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Tribal Member Seeks to Be Champion in American Sidecar Racing

By Joe Morey News Editor


Despite a recent crash, LCO Tribal Member Kim LaRonge is still driven to be the best in her class of sidecar racing. Nearing 50-years old, she won’t let her age or injuries from the crash, as well as cancer remission slow her down and she is determined to continue reaching speeds over 100 miles an hour in the Sidecar Racers Association series.


LaRonge went before the LCO Tribal Governing Board (TGB) on Monday, April 15, to thank the council for their support of her ambition to be one of the top racers in America. She currently races with her daughter, Arden Phelen, in the Novice division.


Two weeks ago, LaRonge crashed at the Carolina Motorsports track which left her with a number of minor injuries but she said she is already training for New Jersey at the end of May. Her bike is fully repaired.


LaRonge told the TGB that she is close to getting her sidecar racing credentials, which is where the money is. She thanked them for their financial support and asked for them to continue with that support as she prepared for New Jersey.


“I’m not going to crash anymore,” LaRonge said. “It hurts and I can’t afford it.”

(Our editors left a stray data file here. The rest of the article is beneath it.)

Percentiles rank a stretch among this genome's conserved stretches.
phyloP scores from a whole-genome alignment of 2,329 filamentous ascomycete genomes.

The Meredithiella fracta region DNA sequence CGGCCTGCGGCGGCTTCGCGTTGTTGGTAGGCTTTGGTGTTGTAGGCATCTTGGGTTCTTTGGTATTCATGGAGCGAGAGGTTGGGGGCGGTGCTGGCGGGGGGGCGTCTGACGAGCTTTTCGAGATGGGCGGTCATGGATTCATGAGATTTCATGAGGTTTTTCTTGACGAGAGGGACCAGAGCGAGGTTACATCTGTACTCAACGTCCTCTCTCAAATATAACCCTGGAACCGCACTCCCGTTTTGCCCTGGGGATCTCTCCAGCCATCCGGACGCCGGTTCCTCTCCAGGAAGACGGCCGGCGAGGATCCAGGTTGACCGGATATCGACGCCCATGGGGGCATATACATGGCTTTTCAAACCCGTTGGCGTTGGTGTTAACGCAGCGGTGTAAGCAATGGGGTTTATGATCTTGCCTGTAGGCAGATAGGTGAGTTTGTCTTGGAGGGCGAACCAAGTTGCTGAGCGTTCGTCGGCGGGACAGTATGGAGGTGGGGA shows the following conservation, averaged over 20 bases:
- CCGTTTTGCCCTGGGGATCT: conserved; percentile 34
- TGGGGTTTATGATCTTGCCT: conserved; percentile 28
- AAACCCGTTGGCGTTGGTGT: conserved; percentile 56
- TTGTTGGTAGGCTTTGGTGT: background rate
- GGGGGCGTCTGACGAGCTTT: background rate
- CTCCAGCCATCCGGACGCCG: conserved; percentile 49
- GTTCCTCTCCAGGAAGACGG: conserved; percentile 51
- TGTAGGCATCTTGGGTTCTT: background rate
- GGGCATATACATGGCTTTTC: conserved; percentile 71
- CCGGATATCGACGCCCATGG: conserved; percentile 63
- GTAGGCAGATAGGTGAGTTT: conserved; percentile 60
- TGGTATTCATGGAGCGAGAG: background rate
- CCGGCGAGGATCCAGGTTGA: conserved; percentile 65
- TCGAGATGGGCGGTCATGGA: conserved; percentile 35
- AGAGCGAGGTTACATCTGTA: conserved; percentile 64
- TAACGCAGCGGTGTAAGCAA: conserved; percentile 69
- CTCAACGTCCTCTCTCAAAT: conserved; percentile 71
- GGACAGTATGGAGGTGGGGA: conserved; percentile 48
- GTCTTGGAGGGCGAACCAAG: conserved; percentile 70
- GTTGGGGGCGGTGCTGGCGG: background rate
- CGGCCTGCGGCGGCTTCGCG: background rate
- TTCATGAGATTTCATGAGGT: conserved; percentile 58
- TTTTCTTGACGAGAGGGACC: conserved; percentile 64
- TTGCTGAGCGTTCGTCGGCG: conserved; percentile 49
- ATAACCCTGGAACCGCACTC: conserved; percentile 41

LaRonge explained how it was by accident that she discovered her love for sidecar racing. She was in recovery from cancer two years ago and entered a 4x4 race which she took 2nd place.


“I realized I was really good at it so I pushed myself,” LaRonge stated. “The Creator blessed me with a second chance at life and now I am doing these exciting things. I decided to be the woman I am today and to stay positive. I want to be a good influence and show that what I can do, anyone can do.”


LaRonge and her daughter are the only women in the league. Her coach and mentor, Rick Richter, owner of R3 Racing in Hayward, said she is in a men’s league.


“She’s come a long way. She did crash at the last event and that made her a racer. She’s learned from it,” Richter said. “She’s earned the admiration of the entire racing organization. It doesn’t matter race or sex on the track, you’re a racer. The Association is really proud of her.”


Richter said he is proud of her and happy to support her. He added that LaRonge was in the top 5 in her division prior to her crash.


LaRonge said her racing is an all-family adventure. They travel together. They train together and race together. She said that she both drives and rides as the “monkey” but mostly, she will drive and her daughter will ride in the sidecar.


“I really wanted to understand weight distribution before I put my only daughter in the sidecar,” LaRonge explained.


LaRonge told how she really wanted to be a racer but didn’t have the money. She said without the tribe’s support and the help of Rick Richter from R3 Racing, she couldn’t have made it happen.


“I got this bike out of a garage that hadn’t been run in 30 years and I did the restoration myself but with access to tools at R3 Racing,” LaRonge noted. She races a 1975 Suzuki G2 185, and races in the Novice Lightweight division where all the racers are beginners.


LCO Vice Chairman Jason Schlender said it is always an honor for our tribe to support our citizens in their endeavors.